The Regulating Act of 1773, formally called the East India Company Act 1772, was passed by the British Parliament in June 1773 to overhaul the management of East India Company’s rule in India. It was the first direct interference by the British government in the affairs of India.
The British East India Company came to India as a trading company in 1600. The Company got the exclusive right of trading in India under the charter granted by Queen Elizabeth I.
However, after the Battle of Buxar in 1764, the Company obtained the ‘Diwani rights’ (i.e., right to collect revenue) of Bengal, Bihar, and Odisha and gradually started interfering in the Indian affairs. Hence, the commercial Company got transferred into a political Company in India.
In 1765, Robert clive instituted the Dual System of Government in Bengal, which continued for seven years (1765 to 1772). According to this system, the East Indian Company had Diwani rights (rights of revenue collection) in Bengal, and the Nawab had the Nizamat rights (judicial and political rights). In other words, the Company had the authority but no responsibility, whereas its Indian representatives had all the responsibility but no authority. This Dual System of Governance resulted in:
- Rampant corruption among the servants of the Company.
- Excessive revenue collection and oppression of peasantry.
- Maladministration in the Bengal presidency.
- The Company became bankrupt while the servants were flourishing.
In the 1770s, the Company had applied for a loan of four million pounds to the British Government in London. The British Prime Minister Lord North provided a loan of one million pounds to the Company.
However, to bring order into its business, the British government decided to regulate and control the management of East India Company in India with the Regulating Act. Moreover, after the Company transformed into a political company, it became imperative for the British Government in London to regulate the East India Company in India.
In June 1773, the British Parliament enacted the Regulating Act of 1773, which was the first important step toward parliamentary control over the Indian administration of the Company.
Provisions of the Regulating Act 1773
- The Regulating Act of 1773 permitted the British East India Company to retain its territorial possessions in India but sought to regulate the activities and functioning of the Company. It did not take over power completely, hence known as Regulating Act.
- The Regulating Act 1773 introduced the executive body of the East India Company, known as the Court of Directors.
- There were 24 members in the Court of Directors, who were elected individually for four years.
- The Regulating Act required the Court of Directors (the governing body of the East India Company) to report its revenue, civil, and military affairs in India to the British government. It strengthens the control of the British government over the East India Company.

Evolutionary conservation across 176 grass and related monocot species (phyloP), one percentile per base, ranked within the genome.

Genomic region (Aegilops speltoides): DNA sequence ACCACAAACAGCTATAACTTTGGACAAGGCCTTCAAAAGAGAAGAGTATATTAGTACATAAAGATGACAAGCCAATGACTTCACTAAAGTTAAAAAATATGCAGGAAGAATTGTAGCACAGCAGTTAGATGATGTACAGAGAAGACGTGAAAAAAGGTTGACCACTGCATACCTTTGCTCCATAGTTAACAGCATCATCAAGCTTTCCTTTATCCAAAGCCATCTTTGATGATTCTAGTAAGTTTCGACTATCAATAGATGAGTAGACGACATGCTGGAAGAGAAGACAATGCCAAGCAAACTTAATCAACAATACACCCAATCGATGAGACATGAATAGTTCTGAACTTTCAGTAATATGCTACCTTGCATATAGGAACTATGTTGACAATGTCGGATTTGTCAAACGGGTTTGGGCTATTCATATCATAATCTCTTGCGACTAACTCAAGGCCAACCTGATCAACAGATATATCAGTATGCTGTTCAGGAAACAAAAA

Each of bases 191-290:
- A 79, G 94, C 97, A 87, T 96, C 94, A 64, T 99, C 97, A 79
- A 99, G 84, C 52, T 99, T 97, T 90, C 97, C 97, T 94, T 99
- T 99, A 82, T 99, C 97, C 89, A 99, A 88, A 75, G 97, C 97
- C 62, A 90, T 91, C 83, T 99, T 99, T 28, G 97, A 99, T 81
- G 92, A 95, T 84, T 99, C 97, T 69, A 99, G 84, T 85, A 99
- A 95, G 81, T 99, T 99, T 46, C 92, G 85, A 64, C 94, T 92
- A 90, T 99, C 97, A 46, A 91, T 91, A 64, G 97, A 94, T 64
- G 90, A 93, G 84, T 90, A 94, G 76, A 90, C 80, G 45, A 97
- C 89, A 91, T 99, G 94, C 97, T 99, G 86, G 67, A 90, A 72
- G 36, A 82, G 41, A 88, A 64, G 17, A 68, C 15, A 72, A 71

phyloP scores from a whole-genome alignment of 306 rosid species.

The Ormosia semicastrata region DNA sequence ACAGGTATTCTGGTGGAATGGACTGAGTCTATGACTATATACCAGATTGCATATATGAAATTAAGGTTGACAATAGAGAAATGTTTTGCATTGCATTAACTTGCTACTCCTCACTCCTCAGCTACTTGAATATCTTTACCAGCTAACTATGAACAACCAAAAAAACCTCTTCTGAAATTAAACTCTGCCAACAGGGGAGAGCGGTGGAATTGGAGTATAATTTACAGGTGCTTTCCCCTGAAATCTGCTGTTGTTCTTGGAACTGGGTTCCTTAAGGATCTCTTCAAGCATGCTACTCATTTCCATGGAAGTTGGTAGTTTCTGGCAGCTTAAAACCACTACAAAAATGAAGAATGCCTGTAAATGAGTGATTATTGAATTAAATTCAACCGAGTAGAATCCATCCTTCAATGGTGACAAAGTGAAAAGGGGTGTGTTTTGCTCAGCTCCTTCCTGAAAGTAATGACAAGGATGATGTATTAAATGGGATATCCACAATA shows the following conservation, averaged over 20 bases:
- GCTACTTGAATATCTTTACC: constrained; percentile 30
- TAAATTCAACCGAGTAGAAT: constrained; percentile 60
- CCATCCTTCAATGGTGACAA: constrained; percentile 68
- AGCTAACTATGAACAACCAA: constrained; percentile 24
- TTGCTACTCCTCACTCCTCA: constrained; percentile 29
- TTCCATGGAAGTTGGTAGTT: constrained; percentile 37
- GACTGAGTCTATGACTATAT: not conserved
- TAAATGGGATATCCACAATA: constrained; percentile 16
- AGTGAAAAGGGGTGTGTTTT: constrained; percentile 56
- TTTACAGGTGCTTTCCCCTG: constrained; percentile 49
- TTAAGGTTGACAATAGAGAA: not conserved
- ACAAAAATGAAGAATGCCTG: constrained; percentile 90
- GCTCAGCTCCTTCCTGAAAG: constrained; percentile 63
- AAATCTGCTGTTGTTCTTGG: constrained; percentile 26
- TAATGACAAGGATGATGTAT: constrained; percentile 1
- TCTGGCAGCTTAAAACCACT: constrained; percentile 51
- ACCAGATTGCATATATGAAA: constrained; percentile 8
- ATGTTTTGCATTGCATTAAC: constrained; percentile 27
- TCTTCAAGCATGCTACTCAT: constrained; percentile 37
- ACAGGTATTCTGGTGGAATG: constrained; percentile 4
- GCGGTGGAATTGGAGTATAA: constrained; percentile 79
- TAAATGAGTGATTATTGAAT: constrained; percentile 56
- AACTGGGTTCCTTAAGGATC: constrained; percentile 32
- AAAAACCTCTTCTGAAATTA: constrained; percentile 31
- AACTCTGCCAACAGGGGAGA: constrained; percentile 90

- It prohibited the servants of the Company from conducting any private trade or accepting presents/bribes from the ‘native‘ Indians.
- The Regulating Act raised the status of Governor of Bengal to the Governor-General of Bengal. The Act also created an Executive Council of four members to assist the Governor-General. The Governor-General Executive Council required to be function according to the majority rule. The Governor-General was bound to accept the majority decision and could only vote in case of a tie.
- Lord Warren Hastings became the first Governor-General of Bengal. The four members appointed with him on Executive Council were: George Monson, John Clavering, Richard Barwell, Philip Francis.
- The Act laid out the foundation of Central administration in India. The administration in Bengal was to be carried out by the Governor-General and his Executive Council representing the civil and military government.
- The 1773 Act made the Governors of Bombay and Madras presidencies subordinate to the Governor-General of Bengal.
- Earlier, the three presidencies Bengal, Bombay, and Madras were independent of one another. But after the Act, the Governors at Bombay and Madras now worked under the Governor-General of Bengal.
- The Regulating Act 1773 provided the establishment of a Supreme Court at Fort William at Calcutta in 1774, consisting of one chief justice and three other judges. Sir Elijah Impey was appointed as the first Chief Justice of this court.
Significance of the Regulating Act 1773
- It was the first step taken by the British government to control and regulate the affairs of the East India Company in India.
- It recognized the political and administrative functions of the Company for the first time.
- It laid the foundation of central administration in India.
Defects in the Regulating Act 1773
- The Parliamentary control on the Company proved to be ineffective as there was no effective mechanism to study the reports sent by the Governor-General Executive Council.
- The Governor-General of Bengal had no veto power.
- The powers of the Supreme Court were not well defined. Its jurisdiction often came in conflict with that of the Governor-General of Bengal.
- The Act did not stop corruption among the Company’s officials.
- The Act did not address the concerns of the Indian population who were paying the revenue to the Company.